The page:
Thursday, 11 April 2013

Urban renewal; Eastside City Park Birmingham

Bitterly cold and threatening to snow, it wasn’t exactly the ideal weather for a leisurely stroll to soak up the atmosphere of the new park in Birmingham’s Eastside; you had to keep moving to stay warm! The area adjacent to the Millennium Point Science Museum site was full of Easter holidaying parents and children having fun with the experimental gadgets and gizmos, whilst the rest of the park was almost empty, other than the ubiquitous skate boarders who obviously don't feel the cold!

There was plenty of places to sit and throughout the park and I could imagine office workers and commuters stopping to relax in the new uber-cool surroundings on a warmer day. I was impressed with the variety of seating and the consideration that had gone into their design and placement; wooden snaking benches underneath an oversized pergola structure, love seats and recliners, geometric block benches reinforcing the design and secluded benches set in beautiful symmetry;  there was somewhere for everyone to sit!

For me the planting looked slightly municipal – but that is often the case and after all this is a public park which will have to be easily maintained.  However, it’s a shame they didn't take some inspiration from the Olympic Park and incorporate softer areas of wild meadow planting, which is so desperately needed for our endangered bees. Maybe that’s for a later stage?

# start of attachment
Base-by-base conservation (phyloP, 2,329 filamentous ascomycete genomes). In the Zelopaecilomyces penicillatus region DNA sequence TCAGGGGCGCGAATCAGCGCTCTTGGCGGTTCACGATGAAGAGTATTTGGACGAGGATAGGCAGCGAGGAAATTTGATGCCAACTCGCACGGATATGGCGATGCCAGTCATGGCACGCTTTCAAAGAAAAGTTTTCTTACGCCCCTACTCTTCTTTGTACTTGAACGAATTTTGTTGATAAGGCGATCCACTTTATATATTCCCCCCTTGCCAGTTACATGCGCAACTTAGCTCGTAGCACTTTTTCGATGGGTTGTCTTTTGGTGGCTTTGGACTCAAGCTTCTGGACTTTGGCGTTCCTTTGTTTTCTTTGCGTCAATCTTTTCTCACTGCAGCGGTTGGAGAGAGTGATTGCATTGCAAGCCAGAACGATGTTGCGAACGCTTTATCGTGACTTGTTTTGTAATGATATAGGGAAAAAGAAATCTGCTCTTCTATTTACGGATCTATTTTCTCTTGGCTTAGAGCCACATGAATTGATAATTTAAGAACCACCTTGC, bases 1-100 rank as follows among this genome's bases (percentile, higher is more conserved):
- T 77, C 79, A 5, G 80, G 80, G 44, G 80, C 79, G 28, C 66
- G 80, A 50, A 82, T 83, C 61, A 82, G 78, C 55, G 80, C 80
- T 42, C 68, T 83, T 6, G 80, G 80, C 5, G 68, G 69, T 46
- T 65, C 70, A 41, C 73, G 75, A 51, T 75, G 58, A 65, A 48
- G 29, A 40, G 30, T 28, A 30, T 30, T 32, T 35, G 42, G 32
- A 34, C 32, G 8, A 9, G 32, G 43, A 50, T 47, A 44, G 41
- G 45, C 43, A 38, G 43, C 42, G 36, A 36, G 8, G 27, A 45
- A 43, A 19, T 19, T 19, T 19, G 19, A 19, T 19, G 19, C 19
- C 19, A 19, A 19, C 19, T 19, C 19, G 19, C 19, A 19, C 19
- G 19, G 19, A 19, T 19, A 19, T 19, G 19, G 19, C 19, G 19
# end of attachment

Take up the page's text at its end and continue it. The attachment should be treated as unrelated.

A geometric theme of clean lines, blocks and pattern repeats ran throughout the park sympathetically reflecting its urban surrounds; A run of black pergola type structures and white oblong stone seating, framing Silver Birch trees, looked like a representation of a railway line, regular block seating combined with square flower beds of mass planting contributing to the graphic grid effect, even the beach hedges and yews were clipped into rectangular blocks...almost Mondrian style!

I absolutely loved the dominating group of block sculptures, cast in rusting iron, with their lacework representation of nature, trees and flower heads. A man-made representation of nature, in materials synonymous with the midlands...very clever. This rusting iron work is also used for the gigantic lighting posts and as decorative railings around the Science Park. There’s a sight worry about the iron leaching into the light grey granite though!
I look forward to a summer visit, when hopefully I will be able to sit a while to people-watch outside the newly refurbished Victorian pub, whilst enjoying an alfresco beer or two!

Monday, 25 February 2013

Feeding the imagination - a Bloomsbury garden flourishes in East Sussex

 Garden torso hortensia: © Charleston Trust.
Photograph Axel Hesslenberg

What is it about the Bloomsbury Group that so captivates teenage girls? It can’t just be their infidelities – teenage girls are quite relaxed about affairs, if undying love elsewhere is the ultimate goal. It must be something larger; the whole, messy melange that Bloomsbury represents – the personalities, the atmosphere, the houses, the creativity, the progeny, the privilege and, at least for my teenage self, the indisputable force of the female protagonists.